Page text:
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-   -   Spinoff of the Special Snowflake Thread - Your Biggest Parenting Regret (Babies) (http://www.disboards.com/showthread.php?t=3060009)

Christine 02-05-2013 05:22 PM

Spinoff of the Special Snowflake Thread - Your Biggest Parenting Regret (Babies)
 
Okay, I've been reading the "My Friend's Raising Her Own Special Snowflake" thread which, per the DIS, and devolved into a "parenting" thread, specifically crying it out and sleeping through the night/naps, etc.

It got me thinking to when my kids (now adults) were babies and some of the mistakes I made that still kind of bug me today.

My big one is that I spent a lot of time, before my first child was born, reading babycare books so by the time my DD arrived, I had very set ideas on what should be done. It didn't help that my DD was not a very "settled" baby. She didn't sleep much, and both my husband and I worked full time. Anyway, one of my parenting books (or several) were ADAMANT that the baby should NEVER get in the bed with you. It would lead to the baby not being able to sleep on its own, you could smother the baby, etc. I was terrified I'd end up with a toddler who couldn't sleep on her own.

Well one night my DD, who was about 6 weeks old, was having yet another night of fussing and crying. I tried rocking her, walking with her, all sorts of things. It just went on and on. It was about 2 AM and I was just beat. I laid her in the bed with me and held her little hands and she just totally stopped crying. But after a few minutes, I felt TERRIBLE for having her in my bed--just sure I was going to create a "monster" that I put her back in her bed, where she proceeded to cry so we spent more hours walking, swinging, etc.

To this day, I know it's silly, I feel horrible about that and how stupid I was for thinking it would ruin her. She just needed some comfort. Granted, I never ended up having a problem with kids in my bed...but I still feel like I did the wrong thing. Stupid, I know..

Also, neither one of my kids slept through the night until they were 9 months old. Both of them. I'm sure I was causing this with my bad parenting style. I admit to doing CIO at 6 months old (didn't work). Tried it again at 9 months old (worked like a charm).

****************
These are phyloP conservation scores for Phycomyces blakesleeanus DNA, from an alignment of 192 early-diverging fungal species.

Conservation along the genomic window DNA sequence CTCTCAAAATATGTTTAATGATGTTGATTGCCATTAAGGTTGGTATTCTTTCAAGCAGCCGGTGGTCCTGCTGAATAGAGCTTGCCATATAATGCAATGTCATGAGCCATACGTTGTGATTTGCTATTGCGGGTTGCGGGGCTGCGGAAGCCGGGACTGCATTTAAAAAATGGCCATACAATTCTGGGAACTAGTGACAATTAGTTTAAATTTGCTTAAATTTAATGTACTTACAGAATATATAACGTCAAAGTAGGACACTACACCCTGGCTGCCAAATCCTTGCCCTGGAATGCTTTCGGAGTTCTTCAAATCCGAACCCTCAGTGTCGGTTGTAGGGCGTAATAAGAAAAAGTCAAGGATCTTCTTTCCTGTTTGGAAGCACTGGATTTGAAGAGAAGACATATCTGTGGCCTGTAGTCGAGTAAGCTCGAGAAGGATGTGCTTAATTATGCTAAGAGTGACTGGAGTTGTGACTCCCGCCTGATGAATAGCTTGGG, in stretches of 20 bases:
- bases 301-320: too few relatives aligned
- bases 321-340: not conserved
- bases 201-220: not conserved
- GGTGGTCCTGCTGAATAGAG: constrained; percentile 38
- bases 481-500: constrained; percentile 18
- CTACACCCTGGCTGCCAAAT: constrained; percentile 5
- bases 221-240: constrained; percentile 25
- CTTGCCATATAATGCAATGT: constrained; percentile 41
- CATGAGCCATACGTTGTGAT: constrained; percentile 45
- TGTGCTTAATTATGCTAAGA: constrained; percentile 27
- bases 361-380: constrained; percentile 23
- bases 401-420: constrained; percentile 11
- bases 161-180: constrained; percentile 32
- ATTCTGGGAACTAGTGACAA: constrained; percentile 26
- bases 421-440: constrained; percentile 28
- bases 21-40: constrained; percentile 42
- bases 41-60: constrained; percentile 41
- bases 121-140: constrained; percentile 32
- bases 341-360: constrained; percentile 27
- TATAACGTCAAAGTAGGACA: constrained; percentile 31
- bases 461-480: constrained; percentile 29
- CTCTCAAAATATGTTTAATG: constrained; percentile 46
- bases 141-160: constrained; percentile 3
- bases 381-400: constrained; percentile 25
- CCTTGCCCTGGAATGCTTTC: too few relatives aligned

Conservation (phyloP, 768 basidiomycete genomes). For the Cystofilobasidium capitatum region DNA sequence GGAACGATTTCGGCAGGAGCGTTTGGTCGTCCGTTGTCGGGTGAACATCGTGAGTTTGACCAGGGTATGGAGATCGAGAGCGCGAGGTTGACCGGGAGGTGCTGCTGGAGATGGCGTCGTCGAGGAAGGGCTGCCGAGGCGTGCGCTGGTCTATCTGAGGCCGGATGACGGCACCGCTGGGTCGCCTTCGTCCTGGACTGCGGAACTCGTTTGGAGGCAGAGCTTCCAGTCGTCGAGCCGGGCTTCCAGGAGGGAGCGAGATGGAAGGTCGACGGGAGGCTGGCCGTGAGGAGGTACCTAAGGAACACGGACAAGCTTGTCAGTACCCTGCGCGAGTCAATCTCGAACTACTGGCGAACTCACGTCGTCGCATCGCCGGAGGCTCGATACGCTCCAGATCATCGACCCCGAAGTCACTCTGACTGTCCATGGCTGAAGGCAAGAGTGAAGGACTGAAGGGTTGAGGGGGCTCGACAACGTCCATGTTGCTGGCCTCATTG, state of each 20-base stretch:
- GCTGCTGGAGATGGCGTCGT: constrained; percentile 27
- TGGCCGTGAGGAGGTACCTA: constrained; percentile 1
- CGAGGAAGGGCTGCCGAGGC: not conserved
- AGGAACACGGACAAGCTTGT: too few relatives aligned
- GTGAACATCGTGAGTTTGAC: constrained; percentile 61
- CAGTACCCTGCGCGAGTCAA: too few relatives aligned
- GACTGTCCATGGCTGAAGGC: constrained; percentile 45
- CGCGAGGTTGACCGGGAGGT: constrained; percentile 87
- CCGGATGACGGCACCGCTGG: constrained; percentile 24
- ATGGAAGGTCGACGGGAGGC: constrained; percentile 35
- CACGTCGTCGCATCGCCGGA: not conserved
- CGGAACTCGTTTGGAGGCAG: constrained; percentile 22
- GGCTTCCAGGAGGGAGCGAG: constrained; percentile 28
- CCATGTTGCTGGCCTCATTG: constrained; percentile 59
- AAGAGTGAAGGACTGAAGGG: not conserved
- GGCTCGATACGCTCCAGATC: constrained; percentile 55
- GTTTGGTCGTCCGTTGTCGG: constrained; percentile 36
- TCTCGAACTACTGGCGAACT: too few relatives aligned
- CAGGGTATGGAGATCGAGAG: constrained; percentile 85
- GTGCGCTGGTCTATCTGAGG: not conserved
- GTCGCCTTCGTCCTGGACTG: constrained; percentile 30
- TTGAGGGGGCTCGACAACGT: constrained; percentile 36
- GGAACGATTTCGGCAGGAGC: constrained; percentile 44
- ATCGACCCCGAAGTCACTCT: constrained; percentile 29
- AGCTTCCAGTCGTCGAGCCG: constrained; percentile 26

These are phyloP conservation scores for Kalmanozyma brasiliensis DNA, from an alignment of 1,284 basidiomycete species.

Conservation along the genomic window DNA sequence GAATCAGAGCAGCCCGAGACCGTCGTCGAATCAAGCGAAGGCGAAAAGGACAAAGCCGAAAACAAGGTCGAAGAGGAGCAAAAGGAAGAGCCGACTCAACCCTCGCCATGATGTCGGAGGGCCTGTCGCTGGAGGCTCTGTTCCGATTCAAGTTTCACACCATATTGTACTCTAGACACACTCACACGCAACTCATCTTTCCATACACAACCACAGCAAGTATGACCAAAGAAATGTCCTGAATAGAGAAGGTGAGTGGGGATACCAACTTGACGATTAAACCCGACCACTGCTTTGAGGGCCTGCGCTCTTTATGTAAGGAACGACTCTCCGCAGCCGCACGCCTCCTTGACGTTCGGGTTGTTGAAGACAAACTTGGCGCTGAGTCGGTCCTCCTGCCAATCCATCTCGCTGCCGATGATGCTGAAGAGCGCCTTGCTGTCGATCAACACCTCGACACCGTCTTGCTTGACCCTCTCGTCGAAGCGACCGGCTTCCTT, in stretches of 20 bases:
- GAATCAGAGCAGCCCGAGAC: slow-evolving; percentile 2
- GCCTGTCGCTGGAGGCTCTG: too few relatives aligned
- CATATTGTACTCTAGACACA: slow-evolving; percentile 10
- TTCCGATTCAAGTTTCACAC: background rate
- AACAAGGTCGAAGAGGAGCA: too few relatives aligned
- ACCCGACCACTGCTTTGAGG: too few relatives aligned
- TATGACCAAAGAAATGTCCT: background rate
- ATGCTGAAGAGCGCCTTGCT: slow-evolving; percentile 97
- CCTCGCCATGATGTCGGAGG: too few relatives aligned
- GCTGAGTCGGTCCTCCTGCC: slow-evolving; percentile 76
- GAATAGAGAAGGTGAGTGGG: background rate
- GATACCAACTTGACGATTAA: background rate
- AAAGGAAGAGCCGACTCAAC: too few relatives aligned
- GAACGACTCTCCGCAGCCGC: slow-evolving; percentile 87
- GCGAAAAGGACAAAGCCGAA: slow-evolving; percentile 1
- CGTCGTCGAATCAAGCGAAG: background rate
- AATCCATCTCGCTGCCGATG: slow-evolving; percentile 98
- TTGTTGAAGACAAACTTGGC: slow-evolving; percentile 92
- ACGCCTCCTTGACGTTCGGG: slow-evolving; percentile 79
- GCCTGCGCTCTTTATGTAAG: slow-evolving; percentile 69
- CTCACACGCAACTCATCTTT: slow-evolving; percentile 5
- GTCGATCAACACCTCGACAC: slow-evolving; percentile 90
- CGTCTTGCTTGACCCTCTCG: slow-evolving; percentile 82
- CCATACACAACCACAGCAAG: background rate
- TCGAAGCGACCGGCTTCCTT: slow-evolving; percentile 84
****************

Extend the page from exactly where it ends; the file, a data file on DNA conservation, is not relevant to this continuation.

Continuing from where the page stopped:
So, anyone else do anything that they wish they'd one differently?

superme80 02-05-2013 05:41 PM

I would have stayed home more with DS #1. We were always busy and driving places. When Ds #2 came along that stopped. Taking 2 kids out was and still is a huge chore.

jodifla 02-05-2013 05:42 PM

I wish I hadn't listened to all the endless hype about breastfeeding.

One of the happiest days of my life is the day I stopped. My son was happier, too.

minkydog 02-05-2013 05:42 PM

Yeah. I wish I had never started my oldest sleeping with us. I didn't know you were supposed to put them to bed drowsy but awake so they can learn to go to.sleep on their own. He'd start the night in his bed, but somewhere around 2-3am he'd climb into bed with us. I worked the 3-11pm shift, so I was just too exhausted to deal with it. It took us 5-1/2 years to get him to sleep in his bed consistently!

Believe me, I didn't eve start that with #2 &#3!

Soldier's*Sweeties 02-05-2013 05:47 PM

I would have been more consistent in my approach to discipline. Boy am I paying for it now with a snotty little girl and a cry baby boy who just KNOW...Or think(now that I HAVE been putting my foot down and found a method that works) that if they are nasty enough or whine enough I'll give in:sad2:.

I wish I would have let someone watch them occasionally just to ease the separation anxiety. I can count on one hand how many times I left them before they started Pre-K. I think that made it really hard on them when school began.

I was a SAHM for the first few years of the twins' lives. I don't really regret any of the other things people usually do, like cuddling them enough or spending enough time with them.

NOW I wish I had more patience with them. I always wonder if I handled a situation right or was fair...But I think that goes back to me not being consistent. :laughing:

scoutie 02-05-2013 05:48 PM

I wish I would have known that it was ok to take time for myself. I had a lot of working mom guilt and with my first baby, I never took a minute for myself. After I had my second, I realized that it was ok to go to the gym, or meet friends out for lunch. Eight years later, my kids are everything I hoped they would be (happy, healthy, bonded to me), and I wish I would have taken a little me time earlier on.

Pixie Dust for Me! 02-05-2013 05:51 PM

In my case, I wish that I had listened to my mom (a nurse) rather than the LaLeche League consultant who told me that mother's always produce enough milk for their children. Finally, after 6 weeks of trying so hard...even arguing with my pediatrician...I finally decided to supplement with formula. I had a much happier (and less hungry) baby and I was a much happier mom!

I won't even begin to tell you all of the things I tried to produce more milk. Let's just say it was enough to make me cry...while feeling like a "failure as a mother." I wanted to do everything right for this baby. I had so many miscarriages in the past that I wanted to be the "perfect mom."

Well, he's 14 now and I'm still not the "perfect mom." But he's a happy kid, doing well in school and life and makes me feel like I'm just the right mom he needs. (Psssttt....that's the secret. Just be the right mom your kid needs. Perfection is a myth that makes us all crazy!)

Karen

Southernmiss 02-05-2013 05:53 PM

Insisting DS3 try the vegetables on his plate. He would sit at the table until he gagged. Now, I wouldn't insist on it, but just dismiss him from the table.

He is healthy and fine, still a bit of a picky eater, but will be 14 tomorrow !

Christine 02-05-2013 05:58 PM